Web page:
Four Steps to Boosting Additive Manufacturing in Canada

What is Additive Manufacturing (AM)?

AM is a part-creation process where material is built up over time in repetitive fashion typically by adding material in layers. It is considered fourth generation industrial revolution technology, a component of what is recently being called Industry 4.0 and in the consumer space is commonly called 3D Printing

AM processes use a wide variety of materials, including plastics, metals, ceramics, foods, and other organic materials. There are a variety of AM processes depending on materials used and desired results. These can be bucketed into a number of categories, such as,

  • VAT Photopolymerisation
  • Material Jetting
  • Binder Jetting
  • Material Extrusion
  • Powder Bed Fusion
  • Sheet Lamination
  • Directed Energy Deposition

These categories break down further into a wide variety of unique processes with various materials, each with its strengths and weaknesses. There is enough variety and specialization these days to warrant some analysis of the available options before creating parts with AM.  Machines that produce plastic parts span consumer, prosumer, commercial and industrial uses. Machines that produce metal and ceramic parts are currently industrial, because their cost is still well above consumer price range. 

Some AM processes may include a secondary subtraction process as part of complete part creation. For example, a metal AM process may be followed by a CNC process to remove excess material from near net shape parts to produce a final part. Some metal coating and cladding processes could easily fall under AM, such as hard face coatings, abrasion and corrosion resistance coatings, and wear and damage repairs.  These are sometimes left out of the AM category since they do not produce a complete part and only add material to a part created from another process, but several of the processes used cross-over with those in AM.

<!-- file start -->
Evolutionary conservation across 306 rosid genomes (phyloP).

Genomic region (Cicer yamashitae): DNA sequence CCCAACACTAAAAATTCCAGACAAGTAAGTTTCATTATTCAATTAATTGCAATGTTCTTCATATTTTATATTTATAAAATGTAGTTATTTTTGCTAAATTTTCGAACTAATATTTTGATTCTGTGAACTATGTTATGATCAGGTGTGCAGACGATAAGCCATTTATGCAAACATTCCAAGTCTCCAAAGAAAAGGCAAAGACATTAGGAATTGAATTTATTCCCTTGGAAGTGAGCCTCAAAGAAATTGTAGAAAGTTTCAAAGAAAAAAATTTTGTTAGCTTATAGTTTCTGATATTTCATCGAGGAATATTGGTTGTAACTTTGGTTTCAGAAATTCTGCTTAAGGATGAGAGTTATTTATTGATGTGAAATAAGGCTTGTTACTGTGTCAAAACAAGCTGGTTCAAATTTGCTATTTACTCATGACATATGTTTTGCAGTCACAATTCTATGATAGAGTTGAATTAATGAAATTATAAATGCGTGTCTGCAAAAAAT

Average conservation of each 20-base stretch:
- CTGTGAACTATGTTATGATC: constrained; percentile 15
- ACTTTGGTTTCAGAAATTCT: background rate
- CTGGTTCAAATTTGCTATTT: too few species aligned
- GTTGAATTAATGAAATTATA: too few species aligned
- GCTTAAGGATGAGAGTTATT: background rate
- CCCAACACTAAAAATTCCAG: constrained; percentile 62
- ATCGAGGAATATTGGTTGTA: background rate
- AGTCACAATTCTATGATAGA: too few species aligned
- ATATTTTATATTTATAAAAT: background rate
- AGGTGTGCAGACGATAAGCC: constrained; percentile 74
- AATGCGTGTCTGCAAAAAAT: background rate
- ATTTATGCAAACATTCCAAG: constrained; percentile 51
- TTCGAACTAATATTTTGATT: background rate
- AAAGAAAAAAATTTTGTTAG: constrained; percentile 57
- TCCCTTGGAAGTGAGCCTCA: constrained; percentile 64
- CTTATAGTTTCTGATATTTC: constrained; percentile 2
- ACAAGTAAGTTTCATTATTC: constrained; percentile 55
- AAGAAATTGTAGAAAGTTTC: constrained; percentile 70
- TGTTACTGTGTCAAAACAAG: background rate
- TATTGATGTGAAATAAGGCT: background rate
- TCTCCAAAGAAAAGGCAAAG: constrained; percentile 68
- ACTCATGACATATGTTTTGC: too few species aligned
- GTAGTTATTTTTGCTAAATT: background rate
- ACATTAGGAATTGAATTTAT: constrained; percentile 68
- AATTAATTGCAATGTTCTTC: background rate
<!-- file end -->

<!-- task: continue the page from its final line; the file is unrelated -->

Also, there are primarily additive part creation processes which could be included under AM but are typically not, such as injection molding and die casting. The difference with these is that part creation depends on pre-produced tool dies, so the process is not solely dependent on a digital file and requires what is normally an expensive tool-creation step before part production can begin. The dies will themselves be made from a digital process, however more than likely this will be a subtractive process like CNC machining from a large block of tooling material. Important benefits of AM are the machine doesn’t require any special tooling to produce different parts, so the extra time and cost of producing the dies are avoided, the machine can often produce different parts in one run, and the machine can switch between production of different parts from run to run without changing any tooling or incurring any delay. 

Many AM processes require post processing steps once the parts are removed from the machine, such as thermal sintering or annealing, cleaning, or material removal with machining, grinding or polishing. One trend of the industry is to produce parts ever closer to finished product through machine automation, so less manual labour is involved, bringing costs down and improving speed and efficiency. 

envisioning labs additive manufacturing.jpg


AM Status in Canada

Canada is active in AM research and development, especially centred in academic institutions and their industry partnerships, often supported by government funding. However industry experimentation, commercialization and use of the technology seems to be on a relatively slow upward swing in Canada, and significantly more investment and effort should be applied to take advantage of these game changing technologies. 

AM Focussed R&D Centres

  • Multi-Scale Additive Manufacturing Lab; University of Waterloo
  • Marine Additive Manufacturing Centre of Excellence; University of New Brunswick
  • Additive Design in Surgical Solutions (ADEISS) Centre; Western University, London, Ontario
  • AMGM Institute - Additive Manufacturing section; University Of British Columbia
  • Research Chair on Engineering of Processes, Materials, and Structures for Additive Manufacturing; Ecole de Technologie Superieure, Montreal
  • Smart Factory @ Centre for Aerospace Technology & Training (CATT); Red River College, Winnipeg
  • Additive Manufacturing Resource Centre (AMRC); Mohawk College, Hamilton
  • Centre for Advanced Manufacturing and Design Technologies (CAMDT); Sheridan College, Brampton
  • Cold Spray Additive Manufacturing (CSAM) Industrial R&D group; National Research Council (NRC)